Crypto Exchange Coinbase Adds Support for Two Little-Known Altcoins Built on Ethereum As Markets Dip
Crypto Exchange Coinbase Adds Support for Two Little-Known Altcoins Built on Ethereum As Markets Dip

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The largest crypto exchange platform in the US has just rolled out support for two under-the-radar altcoins built on top smart contract platform Ethereum (ETH).

In a new announcement, Coinbase says it’ll launch trading for NFT-focused SuperRare (RARE) and food supply-chain platform TE-FOOD (TONE) on Tuesday once liquidity conditions are met.

SuperRare is an exclusive crypto art marketplace that lists a curated selection of digital artwork from high-profile NFT artists and creators. Its marketplace began as a centralized platform until last year when it introduced RARE, its governance token, and became a decentralized autonomous organization (DAO).

Following the Coinbase announcement, RARE bounced 37% in a rush before giving up most of its gains as the overall crypto markets dipped as well.

At time of writing, RARE is trading at $0.30 with a market cap of just over $45 million.

TE-FOOD is a supply chain management system catering to emerging markets, integrating companies, consumers and authorities from the food industry into its platform. It claims to serve over 6,000 customers and handles 400,000 transactions per day.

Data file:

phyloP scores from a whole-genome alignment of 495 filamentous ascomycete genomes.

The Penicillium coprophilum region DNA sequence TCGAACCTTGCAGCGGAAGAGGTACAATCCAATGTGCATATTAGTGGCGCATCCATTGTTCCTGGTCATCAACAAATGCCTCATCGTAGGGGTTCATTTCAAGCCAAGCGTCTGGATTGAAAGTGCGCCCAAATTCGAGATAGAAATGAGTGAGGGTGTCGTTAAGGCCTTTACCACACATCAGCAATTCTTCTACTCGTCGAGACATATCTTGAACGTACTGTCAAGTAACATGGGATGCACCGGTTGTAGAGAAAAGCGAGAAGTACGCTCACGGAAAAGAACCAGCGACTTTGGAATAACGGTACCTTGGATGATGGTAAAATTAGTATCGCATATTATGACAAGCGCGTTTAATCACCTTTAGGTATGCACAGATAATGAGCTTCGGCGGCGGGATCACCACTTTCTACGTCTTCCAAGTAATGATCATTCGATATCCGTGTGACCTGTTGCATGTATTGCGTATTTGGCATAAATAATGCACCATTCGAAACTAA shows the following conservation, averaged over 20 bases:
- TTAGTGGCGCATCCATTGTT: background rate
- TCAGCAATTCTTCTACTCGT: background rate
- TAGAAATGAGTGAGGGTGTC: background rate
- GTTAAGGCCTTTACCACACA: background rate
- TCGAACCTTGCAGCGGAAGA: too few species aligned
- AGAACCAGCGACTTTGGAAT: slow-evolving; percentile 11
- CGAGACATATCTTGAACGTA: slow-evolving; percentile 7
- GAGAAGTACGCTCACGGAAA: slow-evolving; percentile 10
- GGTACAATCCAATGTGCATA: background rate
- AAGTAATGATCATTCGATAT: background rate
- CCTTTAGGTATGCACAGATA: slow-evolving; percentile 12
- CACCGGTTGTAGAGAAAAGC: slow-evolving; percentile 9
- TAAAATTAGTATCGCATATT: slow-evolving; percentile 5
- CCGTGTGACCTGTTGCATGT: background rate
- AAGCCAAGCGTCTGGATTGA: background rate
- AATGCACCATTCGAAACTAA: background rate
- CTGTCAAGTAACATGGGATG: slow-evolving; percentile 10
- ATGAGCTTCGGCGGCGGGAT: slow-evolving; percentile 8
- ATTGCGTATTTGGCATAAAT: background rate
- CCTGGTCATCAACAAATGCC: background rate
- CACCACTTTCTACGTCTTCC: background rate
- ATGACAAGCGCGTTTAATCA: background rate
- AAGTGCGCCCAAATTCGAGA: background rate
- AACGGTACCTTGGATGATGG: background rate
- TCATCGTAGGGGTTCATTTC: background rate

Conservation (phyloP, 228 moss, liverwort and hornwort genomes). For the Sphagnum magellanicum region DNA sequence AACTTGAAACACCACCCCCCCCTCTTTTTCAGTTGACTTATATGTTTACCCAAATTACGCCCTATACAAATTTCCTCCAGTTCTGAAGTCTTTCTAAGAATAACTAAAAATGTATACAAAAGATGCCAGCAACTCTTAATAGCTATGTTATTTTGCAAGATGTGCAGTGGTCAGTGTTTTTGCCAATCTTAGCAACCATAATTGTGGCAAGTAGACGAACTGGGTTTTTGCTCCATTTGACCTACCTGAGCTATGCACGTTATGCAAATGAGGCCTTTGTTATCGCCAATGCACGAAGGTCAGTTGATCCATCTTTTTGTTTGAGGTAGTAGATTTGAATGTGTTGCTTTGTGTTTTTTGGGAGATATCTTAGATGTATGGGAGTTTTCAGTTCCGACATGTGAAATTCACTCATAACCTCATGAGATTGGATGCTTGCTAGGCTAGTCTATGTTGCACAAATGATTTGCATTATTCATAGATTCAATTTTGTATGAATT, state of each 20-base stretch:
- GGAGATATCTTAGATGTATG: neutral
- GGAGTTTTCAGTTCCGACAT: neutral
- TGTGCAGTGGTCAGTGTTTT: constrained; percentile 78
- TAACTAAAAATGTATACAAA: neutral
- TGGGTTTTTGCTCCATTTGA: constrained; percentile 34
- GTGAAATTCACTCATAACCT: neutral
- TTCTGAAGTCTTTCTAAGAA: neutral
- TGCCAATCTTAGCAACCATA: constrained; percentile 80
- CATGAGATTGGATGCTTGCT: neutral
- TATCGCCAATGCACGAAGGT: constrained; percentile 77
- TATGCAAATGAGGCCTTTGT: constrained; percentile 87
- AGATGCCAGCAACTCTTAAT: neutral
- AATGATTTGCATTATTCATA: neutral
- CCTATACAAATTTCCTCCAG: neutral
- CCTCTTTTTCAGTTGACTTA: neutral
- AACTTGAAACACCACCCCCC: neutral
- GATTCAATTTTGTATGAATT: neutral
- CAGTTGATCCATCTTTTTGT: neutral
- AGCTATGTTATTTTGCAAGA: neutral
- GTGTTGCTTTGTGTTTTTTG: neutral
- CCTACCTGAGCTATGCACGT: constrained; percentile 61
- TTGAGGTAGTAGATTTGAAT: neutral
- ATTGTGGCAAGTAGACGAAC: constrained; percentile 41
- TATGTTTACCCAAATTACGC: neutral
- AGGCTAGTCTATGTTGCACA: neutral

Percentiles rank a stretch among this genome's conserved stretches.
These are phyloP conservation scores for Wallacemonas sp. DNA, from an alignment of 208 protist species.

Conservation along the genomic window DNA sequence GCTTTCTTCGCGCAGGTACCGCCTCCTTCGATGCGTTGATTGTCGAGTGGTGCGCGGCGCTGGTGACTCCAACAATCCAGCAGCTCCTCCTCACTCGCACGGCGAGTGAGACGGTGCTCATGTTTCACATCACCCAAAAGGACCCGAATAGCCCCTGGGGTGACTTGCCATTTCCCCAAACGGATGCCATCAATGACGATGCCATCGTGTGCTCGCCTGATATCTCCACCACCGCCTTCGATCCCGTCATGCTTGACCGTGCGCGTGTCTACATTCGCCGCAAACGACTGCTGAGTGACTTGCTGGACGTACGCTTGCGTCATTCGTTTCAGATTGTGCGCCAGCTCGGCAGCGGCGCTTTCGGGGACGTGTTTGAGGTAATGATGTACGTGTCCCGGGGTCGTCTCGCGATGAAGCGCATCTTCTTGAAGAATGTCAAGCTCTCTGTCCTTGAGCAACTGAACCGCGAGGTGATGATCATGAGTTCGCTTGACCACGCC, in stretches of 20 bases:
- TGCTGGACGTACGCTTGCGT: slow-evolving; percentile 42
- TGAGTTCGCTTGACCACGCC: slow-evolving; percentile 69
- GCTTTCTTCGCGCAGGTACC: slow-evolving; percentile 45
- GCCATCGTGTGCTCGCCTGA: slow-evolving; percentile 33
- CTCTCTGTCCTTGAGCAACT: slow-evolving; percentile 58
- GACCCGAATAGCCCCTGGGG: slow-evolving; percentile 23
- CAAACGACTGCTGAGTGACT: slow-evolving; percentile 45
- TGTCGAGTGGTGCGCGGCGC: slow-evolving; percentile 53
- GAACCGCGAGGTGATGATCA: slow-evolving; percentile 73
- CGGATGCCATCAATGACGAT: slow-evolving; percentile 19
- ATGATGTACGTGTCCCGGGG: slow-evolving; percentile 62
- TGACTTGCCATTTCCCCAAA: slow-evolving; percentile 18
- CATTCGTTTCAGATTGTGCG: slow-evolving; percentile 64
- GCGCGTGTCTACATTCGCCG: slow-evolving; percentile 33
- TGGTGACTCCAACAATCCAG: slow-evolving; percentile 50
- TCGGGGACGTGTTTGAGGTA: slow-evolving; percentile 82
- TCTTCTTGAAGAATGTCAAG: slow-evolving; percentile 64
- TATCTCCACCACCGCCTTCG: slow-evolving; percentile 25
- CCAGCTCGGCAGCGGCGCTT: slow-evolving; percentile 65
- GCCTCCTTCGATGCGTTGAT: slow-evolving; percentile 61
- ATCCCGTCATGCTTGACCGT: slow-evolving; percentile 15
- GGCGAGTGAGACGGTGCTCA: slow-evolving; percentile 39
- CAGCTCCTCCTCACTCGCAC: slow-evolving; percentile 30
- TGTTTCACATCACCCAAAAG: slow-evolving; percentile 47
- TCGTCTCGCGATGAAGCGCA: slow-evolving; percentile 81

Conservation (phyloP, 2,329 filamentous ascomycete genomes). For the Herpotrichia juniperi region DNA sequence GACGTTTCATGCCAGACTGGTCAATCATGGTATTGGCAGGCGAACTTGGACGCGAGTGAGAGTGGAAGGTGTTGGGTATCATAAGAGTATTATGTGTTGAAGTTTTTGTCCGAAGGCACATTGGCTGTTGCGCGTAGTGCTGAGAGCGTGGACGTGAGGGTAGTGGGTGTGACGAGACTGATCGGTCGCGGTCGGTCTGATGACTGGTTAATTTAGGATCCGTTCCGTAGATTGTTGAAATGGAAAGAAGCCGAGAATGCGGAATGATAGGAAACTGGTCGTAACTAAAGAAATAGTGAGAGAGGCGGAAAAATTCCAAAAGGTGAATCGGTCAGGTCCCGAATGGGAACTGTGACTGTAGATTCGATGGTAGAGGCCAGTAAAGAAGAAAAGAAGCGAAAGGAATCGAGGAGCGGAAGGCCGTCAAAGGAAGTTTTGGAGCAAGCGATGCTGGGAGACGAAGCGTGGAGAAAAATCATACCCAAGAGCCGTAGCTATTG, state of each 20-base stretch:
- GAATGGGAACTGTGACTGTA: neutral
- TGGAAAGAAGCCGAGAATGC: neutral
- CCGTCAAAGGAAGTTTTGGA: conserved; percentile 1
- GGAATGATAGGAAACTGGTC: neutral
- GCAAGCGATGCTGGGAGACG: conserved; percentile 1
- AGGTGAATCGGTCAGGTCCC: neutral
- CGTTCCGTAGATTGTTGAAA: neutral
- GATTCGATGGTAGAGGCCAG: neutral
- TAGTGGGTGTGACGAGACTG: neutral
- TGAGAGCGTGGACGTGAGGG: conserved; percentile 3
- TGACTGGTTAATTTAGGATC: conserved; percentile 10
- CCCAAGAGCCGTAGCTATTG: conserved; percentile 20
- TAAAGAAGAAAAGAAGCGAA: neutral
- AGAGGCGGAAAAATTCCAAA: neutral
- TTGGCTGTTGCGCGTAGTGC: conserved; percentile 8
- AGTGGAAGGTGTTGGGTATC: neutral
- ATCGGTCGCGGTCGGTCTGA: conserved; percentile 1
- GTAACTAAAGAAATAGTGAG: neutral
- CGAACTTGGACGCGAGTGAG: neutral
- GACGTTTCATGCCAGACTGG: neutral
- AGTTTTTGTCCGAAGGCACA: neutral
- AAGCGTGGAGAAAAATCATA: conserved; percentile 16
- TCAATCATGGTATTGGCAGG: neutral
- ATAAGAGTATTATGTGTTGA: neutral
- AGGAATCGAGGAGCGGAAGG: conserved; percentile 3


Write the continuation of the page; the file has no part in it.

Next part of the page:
With a market cap of just $18 million, TONE, the project’s native ERC-20 token, is trading at $0.03 at time of writing.

Both TONE and RARE are getting Coinbase’s “Experimental Asset” label that the exchange reserves for cryptocurrencies new to the platform or with relatively low volume compared to other coins on the market.

Last week, Coinbase CEO Brian Armstrong said that the exchange was aiming to position itself to list as many cryptocurrencies as possible, as long as they aren’t fraudulent or dangerous. He also made the point that a listing from Coinbase doesn’t necessarily mean an endorsement of the asset, similar to Amazon and its vast product offerings.

“It’s kind of like Amazon or something like that where a product might have three stars or it might have five stars, but if it starts to get one star consistently, it’s probably fraudulent or defective or something and maybe Amazon will remove it. Otherwise, you want to let the market decide what these things are…

My belief is there’s gonna be millions of these assets over time, and so I hope it doesn’t make news every time we add one in the future, basically.”